All start-ups dream of getting angel investors but what happens if they turn out to be guardian angels, too? Travel booking service Vidi hit that jackpot last year when the AirAsia Group decided to take a 50 percent stake in the company.
Vidi joins a growing group comprising TripAdvisor, Klook and KKDay, vying to capture the travel booking industry. While the airline and hotel booking applications segments are saturated and have clear market leaders, these companies are going off the beaten track and instead are targeting tourist activities and services.
Unlike flight and hotel booking applications where the product class is almost homogenous, the activities market is considerably more complex. Attractions and tour providers may range from small mom-and-pop operations offering walking tours to large companies that handle large numbers of people. The services offered also vary from restaurants to spas. A travel booking company must negotiate deals and accommodate all of them and repeat the process in multiple markets.
In mature markets such as Australia, deals can often be set up with operators via email. However, in countries such as Vietnam and Cambodia, a more hands-on approach may be required. “There is a technological learning curve,” said Aaron Sarma, CEO of Vidi.
“We get merchants and operators onboard by doing everything for them: write-ups, pictures and videos. They only have to agree to the deal structure and approve the final preview,” he explained.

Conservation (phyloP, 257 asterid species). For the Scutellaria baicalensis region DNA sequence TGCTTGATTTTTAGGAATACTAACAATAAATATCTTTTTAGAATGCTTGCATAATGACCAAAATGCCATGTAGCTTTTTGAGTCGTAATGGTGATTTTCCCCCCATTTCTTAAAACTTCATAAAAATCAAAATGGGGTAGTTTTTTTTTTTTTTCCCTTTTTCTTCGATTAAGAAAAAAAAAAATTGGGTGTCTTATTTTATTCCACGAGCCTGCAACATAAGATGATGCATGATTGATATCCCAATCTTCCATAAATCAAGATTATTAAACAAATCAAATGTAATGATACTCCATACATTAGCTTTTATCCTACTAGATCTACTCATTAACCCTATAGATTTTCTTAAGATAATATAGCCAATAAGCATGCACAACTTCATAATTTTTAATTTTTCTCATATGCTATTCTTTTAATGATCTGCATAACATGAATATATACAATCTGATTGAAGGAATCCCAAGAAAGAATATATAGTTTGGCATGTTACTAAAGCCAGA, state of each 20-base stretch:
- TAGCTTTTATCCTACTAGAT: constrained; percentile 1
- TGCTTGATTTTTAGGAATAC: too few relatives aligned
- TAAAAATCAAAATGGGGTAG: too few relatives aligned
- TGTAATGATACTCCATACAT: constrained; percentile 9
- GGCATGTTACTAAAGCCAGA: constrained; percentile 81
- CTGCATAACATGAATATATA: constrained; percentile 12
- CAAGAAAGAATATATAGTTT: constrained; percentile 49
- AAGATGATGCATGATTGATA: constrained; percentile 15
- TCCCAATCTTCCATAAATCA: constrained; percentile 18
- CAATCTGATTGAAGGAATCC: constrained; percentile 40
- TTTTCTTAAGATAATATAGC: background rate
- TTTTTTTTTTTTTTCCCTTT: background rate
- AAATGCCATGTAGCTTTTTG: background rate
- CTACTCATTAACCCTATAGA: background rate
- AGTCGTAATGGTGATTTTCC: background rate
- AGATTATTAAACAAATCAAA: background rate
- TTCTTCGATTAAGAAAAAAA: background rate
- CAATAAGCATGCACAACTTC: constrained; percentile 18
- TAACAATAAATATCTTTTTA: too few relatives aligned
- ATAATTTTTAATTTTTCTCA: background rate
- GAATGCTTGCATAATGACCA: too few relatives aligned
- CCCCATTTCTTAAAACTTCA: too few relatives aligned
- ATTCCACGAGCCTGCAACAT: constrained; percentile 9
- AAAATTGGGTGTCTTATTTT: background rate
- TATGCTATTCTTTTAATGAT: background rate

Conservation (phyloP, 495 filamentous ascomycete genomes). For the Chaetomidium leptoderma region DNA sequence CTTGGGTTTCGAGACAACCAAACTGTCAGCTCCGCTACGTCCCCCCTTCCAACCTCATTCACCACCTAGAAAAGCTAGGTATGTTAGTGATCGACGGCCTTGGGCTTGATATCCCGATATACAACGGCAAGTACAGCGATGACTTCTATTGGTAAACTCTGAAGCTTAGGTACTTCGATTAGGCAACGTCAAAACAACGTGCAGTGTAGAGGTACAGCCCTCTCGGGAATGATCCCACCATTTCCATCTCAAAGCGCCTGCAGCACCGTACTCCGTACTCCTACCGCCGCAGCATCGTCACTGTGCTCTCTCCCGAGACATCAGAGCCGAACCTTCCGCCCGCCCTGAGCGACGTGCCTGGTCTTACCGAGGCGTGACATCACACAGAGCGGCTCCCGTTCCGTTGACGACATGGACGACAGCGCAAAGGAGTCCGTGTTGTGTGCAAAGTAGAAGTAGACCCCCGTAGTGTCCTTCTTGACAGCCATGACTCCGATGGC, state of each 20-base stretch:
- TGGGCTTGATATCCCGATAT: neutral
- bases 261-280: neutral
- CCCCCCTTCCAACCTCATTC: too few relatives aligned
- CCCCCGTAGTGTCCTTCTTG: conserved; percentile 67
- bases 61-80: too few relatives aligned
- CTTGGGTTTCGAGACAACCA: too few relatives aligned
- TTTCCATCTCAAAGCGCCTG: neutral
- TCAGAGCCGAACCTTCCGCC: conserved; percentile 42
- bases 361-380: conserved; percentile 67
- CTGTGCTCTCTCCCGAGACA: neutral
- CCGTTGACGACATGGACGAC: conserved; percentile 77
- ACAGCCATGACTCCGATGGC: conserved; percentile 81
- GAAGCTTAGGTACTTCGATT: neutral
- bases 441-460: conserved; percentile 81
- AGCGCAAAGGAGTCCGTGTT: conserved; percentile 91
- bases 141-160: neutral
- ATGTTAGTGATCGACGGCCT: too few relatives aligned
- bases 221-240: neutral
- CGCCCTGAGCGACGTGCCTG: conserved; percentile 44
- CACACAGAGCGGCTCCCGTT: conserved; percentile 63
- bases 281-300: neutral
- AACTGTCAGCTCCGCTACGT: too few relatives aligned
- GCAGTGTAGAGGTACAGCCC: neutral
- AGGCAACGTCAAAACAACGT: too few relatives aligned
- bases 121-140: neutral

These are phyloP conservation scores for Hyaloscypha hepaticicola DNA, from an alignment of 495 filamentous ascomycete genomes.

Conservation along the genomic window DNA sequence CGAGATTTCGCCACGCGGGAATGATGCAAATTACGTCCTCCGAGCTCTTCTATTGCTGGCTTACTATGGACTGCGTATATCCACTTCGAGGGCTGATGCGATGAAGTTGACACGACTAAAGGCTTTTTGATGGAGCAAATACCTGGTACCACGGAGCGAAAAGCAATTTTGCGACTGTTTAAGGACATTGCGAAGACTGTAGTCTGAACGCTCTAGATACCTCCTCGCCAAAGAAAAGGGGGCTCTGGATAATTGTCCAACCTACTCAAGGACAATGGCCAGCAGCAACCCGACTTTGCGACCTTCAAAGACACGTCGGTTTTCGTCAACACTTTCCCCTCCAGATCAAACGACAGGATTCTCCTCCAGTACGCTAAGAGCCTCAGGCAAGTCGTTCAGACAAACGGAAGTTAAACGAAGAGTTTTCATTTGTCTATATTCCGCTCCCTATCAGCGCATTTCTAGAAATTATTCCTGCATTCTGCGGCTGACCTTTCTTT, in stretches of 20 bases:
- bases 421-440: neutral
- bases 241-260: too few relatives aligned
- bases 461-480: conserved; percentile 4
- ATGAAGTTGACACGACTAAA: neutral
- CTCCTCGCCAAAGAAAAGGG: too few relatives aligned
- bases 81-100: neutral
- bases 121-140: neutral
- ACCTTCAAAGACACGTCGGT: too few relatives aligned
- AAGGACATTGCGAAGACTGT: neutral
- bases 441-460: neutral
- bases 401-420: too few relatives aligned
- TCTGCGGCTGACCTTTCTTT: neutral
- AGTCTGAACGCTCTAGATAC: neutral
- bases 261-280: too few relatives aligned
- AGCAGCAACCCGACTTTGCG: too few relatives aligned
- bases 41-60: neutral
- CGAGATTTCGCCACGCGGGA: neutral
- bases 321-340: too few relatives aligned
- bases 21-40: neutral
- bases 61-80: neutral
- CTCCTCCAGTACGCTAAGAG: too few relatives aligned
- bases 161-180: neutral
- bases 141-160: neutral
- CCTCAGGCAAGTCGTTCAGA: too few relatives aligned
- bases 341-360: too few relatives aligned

Vidi was initially launched as Touristly in June 2015. Drawn by a desire to work with the AirAsia Group, it approached Tune Labs for collaboration and investment.
Start-ups typically go through several rounds of fund raising, spending a large portion of the money on customer acquisition. As their customer base grows, the start-ups’ valuation rises even if they do not show immediate profits. Given time and a large enough base, these companies may reach valuations in excess of US$1 billion, making them “unicorns.”
AirAsia took a 50 percent stake in Touristly and also injected the web portal of its Travel360 travel magazine into the company. Sarma said most start-ups have to focus on product development and customer acquisition. With AirAsia onboard, the latter half of the equation was addressed.
The AirAsia Group reported 95 million unique users on its mobile app and 184 million for its website in the first half of 2018. It also registered three million new members for its Big Loyalty customer loyalty program.
Source: Vidi and AirAsia
In the pipeline is an app that offers trip booking services augmented by user-generated video clips. “We call this visual discovery and travellers share their videos. Other travellers can see what to expect instead of reading thousands of words. They can swipe up and make a booking if they like it,” he explained.
The Vidi app is available for download though it is still at prelaunch. The company is building up a bank of videos and already has more than 5,000.
Touristly was initially a business-to-business proposition. It works in the back-end as a search-and-book widget for travel websites and tracks and pays commissions on bookings made through these sites. Its tie-up with AirAsia and its affiliated sites such as AirAsia Go, AirAsia Big and Travel360 only broadens its reach. The Vidi app provides a business-to-consumer face to the same engine.
Sarma still aspires to reach unicorn status.
“Of course, we would love to be a billion-dollar company. Every company wants to be huge. But we also want to build a sustainable business. We do not want to be a billion-dollar company with million-dollar debts and burning people’s money.
“Start-ups are expected to lose money to acquire market share but at some point, they must start making money. We are on track for that. We are generating revenue and growing from a large potential customer base. I think, to a lot of investors, that is very exciting,” he said.